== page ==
My first newspaper article was a paragraph about a small fire in a barn that appeared in the Northamptonshire Evening Telegraph in 1971. I was told to praise the efficiency of the fire brigade, so they would continue to hand out information. Lesson 1: Keep your sources onside.

In the years since then, I have had a very satisfying and unusually varied career in British journalism, mainly for The Guardian and now the Financial Times. Fortunately most of it took place in a century when the newspaper business was more fun and less poverty-stricken than it is now.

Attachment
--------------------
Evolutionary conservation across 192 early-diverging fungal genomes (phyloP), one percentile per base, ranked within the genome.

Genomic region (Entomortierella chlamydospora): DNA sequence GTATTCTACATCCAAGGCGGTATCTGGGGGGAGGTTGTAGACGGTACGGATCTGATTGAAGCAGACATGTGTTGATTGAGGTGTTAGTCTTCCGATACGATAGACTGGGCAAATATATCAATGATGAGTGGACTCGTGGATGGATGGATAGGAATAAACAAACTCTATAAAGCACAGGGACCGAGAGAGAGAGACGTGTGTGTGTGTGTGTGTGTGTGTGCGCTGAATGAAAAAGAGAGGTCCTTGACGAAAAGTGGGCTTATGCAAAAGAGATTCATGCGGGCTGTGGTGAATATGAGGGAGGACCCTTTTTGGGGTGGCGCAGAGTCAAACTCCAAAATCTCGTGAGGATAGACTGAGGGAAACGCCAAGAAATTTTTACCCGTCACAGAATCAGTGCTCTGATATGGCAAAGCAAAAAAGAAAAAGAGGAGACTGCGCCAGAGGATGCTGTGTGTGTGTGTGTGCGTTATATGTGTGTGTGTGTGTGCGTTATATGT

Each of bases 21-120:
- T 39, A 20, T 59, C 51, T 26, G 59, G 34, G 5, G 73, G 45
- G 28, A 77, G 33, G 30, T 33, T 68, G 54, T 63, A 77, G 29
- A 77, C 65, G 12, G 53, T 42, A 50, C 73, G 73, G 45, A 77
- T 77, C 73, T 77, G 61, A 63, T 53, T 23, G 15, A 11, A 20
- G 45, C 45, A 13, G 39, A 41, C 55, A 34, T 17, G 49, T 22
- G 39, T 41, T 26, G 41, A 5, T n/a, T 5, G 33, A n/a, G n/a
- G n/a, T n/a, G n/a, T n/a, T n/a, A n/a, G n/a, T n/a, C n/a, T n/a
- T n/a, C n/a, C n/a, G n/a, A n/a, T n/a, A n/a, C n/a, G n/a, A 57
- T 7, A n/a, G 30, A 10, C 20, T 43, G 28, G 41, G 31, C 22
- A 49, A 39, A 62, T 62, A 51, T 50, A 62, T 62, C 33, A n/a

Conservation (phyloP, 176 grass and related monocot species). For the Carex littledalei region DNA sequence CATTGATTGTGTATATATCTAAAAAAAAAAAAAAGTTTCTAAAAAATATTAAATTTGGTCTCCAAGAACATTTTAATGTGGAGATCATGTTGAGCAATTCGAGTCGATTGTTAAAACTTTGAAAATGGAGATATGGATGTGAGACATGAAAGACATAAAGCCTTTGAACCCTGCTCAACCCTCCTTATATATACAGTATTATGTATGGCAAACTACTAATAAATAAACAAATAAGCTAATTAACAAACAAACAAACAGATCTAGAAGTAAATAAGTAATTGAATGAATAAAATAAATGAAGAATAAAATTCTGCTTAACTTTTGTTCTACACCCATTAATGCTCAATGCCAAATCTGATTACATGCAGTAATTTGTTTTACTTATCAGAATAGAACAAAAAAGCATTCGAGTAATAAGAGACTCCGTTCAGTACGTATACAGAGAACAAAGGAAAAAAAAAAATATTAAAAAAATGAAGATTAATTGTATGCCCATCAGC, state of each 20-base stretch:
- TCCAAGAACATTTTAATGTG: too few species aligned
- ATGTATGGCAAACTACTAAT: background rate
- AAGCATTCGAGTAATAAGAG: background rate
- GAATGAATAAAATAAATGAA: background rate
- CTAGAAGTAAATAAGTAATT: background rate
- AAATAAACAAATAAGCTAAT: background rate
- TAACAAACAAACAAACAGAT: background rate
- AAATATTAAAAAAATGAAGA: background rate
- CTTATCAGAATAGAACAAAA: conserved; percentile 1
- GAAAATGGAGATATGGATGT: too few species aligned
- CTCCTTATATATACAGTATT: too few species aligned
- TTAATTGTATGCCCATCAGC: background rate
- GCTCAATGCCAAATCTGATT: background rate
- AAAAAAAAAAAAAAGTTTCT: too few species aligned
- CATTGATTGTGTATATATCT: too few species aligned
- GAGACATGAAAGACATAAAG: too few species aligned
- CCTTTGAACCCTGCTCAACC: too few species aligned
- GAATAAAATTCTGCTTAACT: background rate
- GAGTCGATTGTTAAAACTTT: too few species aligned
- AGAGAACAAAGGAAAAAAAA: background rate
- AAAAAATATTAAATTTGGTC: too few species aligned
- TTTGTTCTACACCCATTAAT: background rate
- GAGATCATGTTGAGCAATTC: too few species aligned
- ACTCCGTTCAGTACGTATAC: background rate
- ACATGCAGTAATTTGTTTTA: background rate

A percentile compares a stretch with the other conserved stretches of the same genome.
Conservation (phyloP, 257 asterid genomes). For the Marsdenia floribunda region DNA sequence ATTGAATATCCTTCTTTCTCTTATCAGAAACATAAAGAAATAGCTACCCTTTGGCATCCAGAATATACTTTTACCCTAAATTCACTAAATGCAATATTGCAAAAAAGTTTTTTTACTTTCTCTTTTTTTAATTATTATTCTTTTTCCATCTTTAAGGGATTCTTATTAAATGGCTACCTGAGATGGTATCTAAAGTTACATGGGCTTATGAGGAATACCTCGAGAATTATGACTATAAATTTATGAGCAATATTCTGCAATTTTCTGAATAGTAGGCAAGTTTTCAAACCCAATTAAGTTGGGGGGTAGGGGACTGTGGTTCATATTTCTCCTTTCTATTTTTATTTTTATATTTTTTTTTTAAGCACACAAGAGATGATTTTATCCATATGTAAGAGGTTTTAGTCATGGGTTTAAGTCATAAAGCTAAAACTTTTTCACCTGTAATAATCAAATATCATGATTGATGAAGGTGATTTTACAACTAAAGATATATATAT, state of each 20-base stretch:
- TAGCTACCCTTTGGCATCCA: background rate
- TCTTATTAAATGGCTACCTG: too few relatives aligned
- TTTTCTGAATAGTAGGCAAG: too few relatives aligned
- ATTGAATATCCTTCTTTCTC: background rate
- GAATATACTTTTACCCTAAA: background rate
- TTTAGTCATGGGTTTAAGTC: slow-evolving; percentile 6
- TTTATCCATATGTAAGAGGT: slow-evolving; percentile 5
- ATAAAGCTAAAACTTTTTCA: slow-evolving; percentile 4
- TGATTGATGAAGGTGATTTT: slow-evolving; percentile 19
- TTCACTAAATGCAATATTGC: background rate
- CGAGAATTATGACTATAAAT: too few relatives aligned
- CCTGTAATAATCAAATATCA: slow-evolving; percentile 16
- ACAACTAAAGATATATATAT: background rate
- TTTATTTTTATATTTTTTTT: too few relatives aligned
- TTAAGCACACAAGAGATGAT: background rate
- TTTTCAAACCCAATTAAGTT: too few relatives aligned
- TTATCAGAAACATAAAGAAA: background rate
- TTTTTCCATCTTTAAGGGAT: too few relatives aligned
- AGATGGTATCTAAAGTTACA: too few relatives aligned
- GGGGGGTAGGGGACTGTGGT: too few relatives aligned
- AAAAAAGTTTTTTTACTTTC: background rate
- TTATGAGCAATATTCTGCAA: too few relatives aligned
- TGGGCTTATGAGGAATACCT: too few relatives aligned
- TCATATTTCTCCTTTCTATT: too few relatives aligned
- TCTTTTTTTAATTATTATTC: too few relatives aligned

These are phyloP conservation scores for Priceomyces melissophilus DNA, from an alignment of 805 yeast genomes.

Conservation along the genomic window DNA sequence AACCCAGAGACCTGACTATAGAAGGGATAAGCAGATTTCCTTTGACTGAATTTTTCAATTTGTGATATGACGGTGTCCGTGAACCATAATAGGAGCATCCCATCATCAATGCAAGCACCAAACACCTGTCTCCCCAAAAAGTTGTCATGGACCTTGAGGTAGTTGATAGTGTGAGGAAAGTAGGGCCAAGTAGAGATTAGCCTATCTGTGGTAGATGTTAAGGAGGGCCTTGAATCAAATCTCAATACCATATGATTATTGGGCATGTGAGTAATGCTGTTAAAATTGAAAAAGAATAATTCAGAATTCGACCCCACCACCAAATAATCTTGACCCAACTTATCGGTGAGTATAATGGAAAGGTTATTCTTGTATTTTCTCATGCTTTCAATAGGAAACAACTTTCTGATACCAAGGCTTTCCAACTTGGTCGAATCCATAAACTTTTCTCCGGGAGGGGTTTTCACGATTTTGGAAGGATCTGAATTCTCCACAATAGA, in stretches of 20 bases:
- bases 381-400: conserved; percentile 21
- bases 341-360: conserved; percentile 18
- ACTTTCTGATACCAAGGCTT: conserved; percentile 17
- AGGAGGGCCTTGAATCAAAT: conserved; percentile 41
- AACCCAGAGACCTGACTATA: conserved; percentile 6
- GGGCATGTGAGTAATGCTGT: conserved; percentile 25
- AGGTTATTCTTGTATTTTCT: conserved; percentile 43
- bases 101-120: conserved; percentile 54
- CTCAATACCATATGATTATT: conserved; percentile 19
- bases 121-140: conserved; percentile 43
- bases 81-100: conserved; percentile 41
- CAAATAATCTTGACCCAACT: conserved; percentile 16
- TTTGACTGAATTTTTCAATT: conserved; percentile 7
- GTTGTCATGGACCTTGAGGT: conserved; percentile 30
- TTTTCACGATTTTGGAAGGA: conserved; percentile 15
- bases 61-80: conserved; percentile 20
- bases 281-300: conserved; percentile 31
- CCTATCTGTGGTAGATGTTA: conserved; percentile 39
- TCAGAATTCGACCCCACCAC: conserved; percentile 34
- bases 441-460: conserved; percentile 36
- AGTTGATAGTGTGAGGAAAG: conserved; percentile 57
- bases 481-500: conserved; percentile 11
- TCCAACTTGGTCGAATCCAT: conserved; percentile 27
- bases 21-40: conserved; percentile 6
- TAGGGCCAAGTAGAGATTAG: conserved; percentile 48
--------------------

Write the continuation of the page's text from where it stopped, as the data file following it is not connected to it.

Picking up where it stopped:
I have reported from all seven continents (I got to the South Pole, not very heroically, in 2012) and, I make it, 46 countries.

I have covered many of the great events of our time including the fall of the Berlin Wall, the first Gulf War, the death of Princess Diana, 9/11 and eight general elections.

Plus five summer Olympics, three football World Cups and sixteen (I think) Ashes series: about 70 sports in all, including the 1980 European Tiddlywinks Championship. The Guardian telephonist, who was supposed to be typing out my copy, assumed this was a hoax call and put the phone down.

Most of my latest FT pieces can be found on the FT website.